be a treat to the girl after her life This was precisely the state of here, and I will pay her travelthings at which Miss Joan had desired ling expenses from Weymouth to to arrive; and for several weeks Bath. after Oliver's departure she was un- Mrs. Tudor was not unfrequently usually lenient in her conduct to amiable when it involved no diffiEsther, never questioning her as to culty of any kind to herself to be her lonely musings on the garden After all, she wanted the girl terrace or the moors, or the absent more in her seaside lodgings than and distracted way in which she at Bath. She could go to market went through the daily routine of instead of Wilson; she could carry her work at home. But when, gra- her air-cushion to the beach; she dually, David began, as of old, to could play piquet of an evening. be the girl's companion; when, in- The two first offices Mistress Wilstead of Esther sitting alone in the son-Aunt Tudor's own maid starlight on the terrace, David got performed with exceeding sulkiness back to her side as he had used to (and all demonstrations of nerves do before Carew ever came; when on the part of Wilson made Mrs. long conversations and lingering Tudor miserable; where should she walks and evening readings became find such an inestimable, faithful once more the staple of David creature, one so versed in wigs and Engleheart's life, Miss Joan's milder dyes and paint and scandals, at feelings underwent a sudden and only twenty-five pounds a year sharp revulsion. Esther was making again ?): for cards—and cards in David her confidant; it was not for some shape, even without playing him but for Oliver that the girl's for money, were a necessary aliment face flushed up as she talked to to Aunt Tudor's life-she was rehim. David, poor fool! was listen- duced to the doctor's wife when, ing for another to all the tender with professional kindness, that lady nonsense he had coveted to hear at would come and sit with her an first-hand, and would end by be- hour or two of an evening. Yes, coming more hopelessly besotted Esther would be a decided relief. by his ridiculous passion than ever: Mrs. Tudor wrote back quite an perhaps, if Carew did prove false, affectionate response to her niece's would end by winning Esther, not appeal; and Joan, without any note to love him-Joan never thought of warning or preparation, anthat—but to accept his honest love nounced to Esther at once that and ugly face in exchange for the she should pack up her things and false fair stranger she had failed to start. win.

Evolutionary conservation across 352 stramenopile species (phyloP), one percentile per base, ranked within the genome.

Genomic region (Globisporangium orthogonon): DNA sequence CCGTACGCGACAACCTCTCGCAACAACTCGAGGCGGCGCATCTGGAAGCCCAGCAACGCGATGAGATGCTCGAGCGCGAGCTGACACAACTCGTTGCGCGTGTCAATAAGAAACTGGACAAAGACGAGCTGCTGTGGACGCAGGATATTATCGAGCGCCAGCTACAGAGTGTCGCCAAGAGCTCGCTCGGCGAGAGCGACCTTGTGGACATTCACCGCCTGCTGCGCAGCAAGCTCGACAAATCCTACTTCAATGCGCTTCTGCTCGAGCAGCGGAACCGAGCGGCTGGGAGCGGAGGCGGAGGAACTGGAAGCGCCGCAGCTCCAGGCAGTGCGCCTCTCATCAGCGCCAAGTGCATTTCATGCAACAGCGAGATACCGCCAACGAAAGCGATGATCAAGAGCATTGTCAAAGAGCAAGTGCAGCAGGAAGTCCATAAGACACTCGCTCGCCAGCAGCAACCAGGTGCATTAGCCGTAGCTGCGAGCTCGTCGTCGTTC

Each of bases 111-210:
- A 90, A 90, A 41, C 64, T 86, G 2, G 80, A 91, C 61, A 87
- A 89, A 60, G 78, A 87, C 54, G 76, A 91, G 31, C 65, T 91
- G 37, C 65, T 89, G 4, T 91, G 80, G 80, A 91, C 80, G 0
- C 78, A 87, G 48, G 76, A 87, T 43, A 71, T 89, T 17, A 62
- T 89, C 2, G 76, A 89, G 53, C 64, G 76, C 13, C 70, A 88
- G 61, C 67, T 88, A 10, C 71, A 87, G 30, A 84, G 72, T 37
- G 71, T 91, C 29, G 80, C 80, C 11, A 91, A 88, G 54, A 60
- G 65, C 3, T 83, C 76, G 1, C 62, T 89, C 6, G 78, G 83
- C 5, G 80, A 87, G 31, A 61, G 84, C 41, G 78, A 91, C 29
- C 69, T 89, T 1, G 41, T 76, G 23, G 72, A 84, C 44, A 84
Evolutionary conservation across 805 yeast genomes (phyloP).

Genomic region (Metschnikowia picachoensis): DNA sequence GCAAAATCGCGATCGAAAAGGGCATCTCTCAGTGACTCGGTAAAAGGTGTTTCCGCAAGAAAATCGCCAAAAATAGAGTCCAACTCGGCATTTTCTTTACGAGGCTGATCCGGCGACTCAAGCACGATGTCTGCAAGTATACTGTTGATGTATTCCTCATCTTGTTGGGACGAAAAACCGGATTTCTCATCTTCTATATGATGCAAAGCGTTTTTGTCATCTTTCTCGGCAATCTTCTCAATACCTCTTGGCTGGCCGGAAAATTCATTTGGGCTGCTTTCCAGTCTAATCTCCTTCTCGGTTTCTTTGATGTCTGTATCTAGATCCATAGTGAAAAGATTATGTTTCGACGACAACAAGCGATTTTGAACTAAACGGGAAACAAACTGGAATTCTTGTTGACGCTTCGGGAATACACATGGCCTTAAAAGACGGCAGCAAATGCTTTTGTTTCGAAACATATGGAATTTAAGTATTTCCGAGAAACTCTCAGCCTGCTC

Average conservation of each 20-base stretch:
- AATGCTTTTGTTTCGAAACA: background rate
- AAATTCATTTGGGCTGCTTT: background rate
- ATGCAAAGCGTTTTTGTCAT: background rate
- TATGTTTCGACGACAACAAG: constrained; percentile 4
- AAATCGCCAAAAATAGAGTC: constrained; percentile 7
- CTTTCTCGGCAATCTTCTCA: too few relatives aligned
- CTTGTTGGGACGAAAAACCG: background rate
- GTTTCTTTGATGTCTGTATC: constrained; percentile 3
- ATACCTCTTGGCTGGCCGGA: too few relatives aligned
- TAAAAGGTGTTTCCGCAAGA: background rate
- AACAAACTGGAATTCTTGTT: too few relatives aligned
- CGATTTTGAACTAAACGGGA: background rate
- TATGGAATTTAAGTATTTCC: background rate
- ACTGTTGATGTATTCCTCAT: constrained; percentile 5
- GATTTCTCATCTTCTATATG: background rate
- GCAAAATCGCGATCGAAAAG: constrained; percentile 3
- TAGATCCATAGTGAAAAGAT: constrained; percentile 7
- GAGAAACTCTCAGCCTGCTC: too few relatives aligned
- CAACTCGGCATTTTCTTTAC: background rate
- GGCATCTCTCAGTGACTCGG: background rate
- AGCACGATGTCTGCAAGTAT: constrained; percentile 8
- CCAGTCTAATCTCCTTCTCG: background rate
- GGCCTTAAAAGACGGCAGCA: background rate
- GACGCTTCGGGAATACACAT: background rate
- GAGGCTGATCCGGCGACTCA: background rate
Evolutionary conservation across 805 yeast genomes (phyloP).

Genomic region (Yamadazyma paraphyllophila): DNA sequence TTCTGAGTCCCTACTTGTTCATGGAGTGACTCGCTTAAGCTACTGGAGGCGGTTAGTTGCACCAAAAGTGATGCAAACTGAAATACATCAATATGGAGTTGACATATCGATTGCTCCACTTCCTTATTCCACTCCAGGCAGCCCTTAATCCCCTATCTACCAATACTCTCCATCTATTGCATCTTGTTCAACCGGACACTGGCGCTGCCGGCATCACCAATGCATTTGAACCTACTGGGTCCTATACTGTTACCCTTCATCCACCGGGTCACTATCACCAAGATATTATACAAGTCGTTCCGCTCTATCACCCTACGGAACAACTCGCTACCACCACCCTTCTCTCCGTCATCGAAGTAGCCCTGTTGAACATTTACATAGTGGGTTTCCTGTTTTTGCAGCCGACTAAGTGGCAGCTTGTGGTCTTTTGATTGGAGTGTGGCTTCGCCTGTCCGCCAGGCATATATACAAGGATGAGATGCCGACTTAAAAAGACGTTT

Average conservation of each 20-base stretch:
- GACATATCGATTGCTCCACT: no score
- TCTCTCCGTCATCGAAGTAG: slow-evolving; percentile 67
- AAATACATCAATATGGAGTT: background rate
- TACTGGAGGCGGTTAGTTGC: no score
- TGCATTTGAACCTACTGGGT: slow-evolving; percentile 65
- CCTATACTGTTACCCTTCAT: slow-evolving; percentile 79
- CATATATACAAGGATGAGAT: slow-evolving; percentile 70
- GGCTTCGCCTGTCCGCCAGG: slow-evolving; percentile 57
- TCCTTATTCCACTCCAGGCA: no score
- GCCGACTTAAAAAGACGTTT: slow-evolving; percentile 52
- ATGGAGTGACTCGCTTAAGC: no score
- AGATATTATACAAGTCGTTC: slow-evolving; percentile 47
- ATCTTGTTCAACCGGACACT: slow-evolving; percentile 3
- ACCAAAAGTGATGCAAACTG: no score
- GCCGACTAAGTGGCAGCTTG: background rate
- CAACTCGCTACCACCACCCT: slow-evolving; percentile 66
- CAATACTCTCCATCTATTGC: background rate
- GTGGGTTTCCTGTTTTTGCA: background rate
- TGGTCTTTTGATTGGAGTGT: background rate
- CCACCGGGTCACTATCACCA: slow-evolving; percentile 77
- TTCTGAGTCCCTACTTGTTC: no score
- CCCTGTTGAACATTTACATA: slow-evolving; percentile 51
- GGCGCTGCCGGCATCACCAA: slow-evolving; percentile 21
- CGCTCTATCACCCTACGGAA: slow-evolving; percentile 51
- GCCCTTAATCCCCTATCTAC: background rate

It was a moment of triumphant With Joan to think was to act. glory to Miss Engleheart when she broke out with the sudden news to simply speechless and stupefied, unDavid. He was sitting in his little conscious what further vials of sanctum in the sinking autumn wrath Joan might be about to pour evening with Esther; the futile pre- upon his head. Just when he was text of tying flies to occupy his beginning to get a little happy hands, but his eyes—those great again, to have at least two or three foolish eyes of his, as Joan would hours of daily confidences from call them, under the evil influence Esther-you must remember there that possessed her! those foolish, are human beings, even men, who and not at all handsome eyes of his, would rather be the confidant of a fixed with their accustomed mute passion than go for nothing in it, adoration upon his companion's would rather be talked to about face. Esther had not, as you know, another lover than not hear any one particle of a coquette in her mention of love at all-for this nature; and of all living creatures woman's inexorable sharpness to she would least have led astray poor have dragged his poor secrets to simple, trusting David. But it is light again, and for her to be difficult to speak of the thing avenged upon him thus! He could nearest ne heart without some

scarce ha felt more hopelessly unconscious softening of the voice; miserable had she said, David to speak of love and of a distant Engleheart, you will marry me tolover without some of the incense morrow morning. Indeed, I almost originally meant for the object of think, of the two, it would have supreme worship shedding its dan- crushed him less: provided, always, gerous sweetness upon the senses that Esther might have been preof the unhappy neophyte who is sent at the wedding. humbly playing his little part of • You will start, by the coach, at assisting at the altar. Esther was five to-morrow morning, and get to thinking wholly of Oliver, and not Weymouth in time for a late tea; one whit of David, as, blushing and Joan's voice sounded quite genial and eager, she knelt by his side and good-humoured. Nothing pleases repeated to him some solemn unim- Aunt Thalia more than to find portant bit of intelligence out of people don't want to eat, so I'll put Carew's last letter; but I must con- you up some hard-boiled eggs and fess there was enough in the beauty sandwiches for the journey. What of her flushed face, in the childish are you looking so odd for, child? grace of her familiar attitude ; thought it would be a treat for enough in the unconscious charm you to get away a month or two of her perfect confidence and the sooner from home, and see a little guilty start of poor David on sud- gaiety at a place like Weymouth.' denly hearing Joan's vicious snap 'I like home better than Aunt at the handle of the door, to justifyTudor, Joan. I don't care about all that lady's preconceived visions gaieties at all; and if you please I as to the peril of this prolonged will write myself and tell her so! and unchecked intimacy.

Her voice broke again. Esther, you will go to Aunt Miss Joan seated herself with that Tudor to-morrow morning.'

peculiar angular sharpness that Cousin?

always betokened the advent of a She is at the seaside, and wants few forcible opinions, and looked you. Shall Patty iron out your straight into David 'Engleheart's lilac muslin, or will you travel in face. 'David, shall I tell you what one of your cottons ?'

ails the girl ?' she remarked with Oh, Joan!

perfect callousness to her victim's * Make up your mind quick. I nervous writhes and deprecating am going to pack your things.' gestures. “Shall I tell you what

' But, Joan, it is very sudden.' ails our little Esther?'

The wrench of parting from Joan, if you please, I would Countisbury, from all that remained ratherto her of Oliver, made Esther's Our little Esther fancies herself voice choke; as to David, he sat in love with Mr. Oliver Carew.'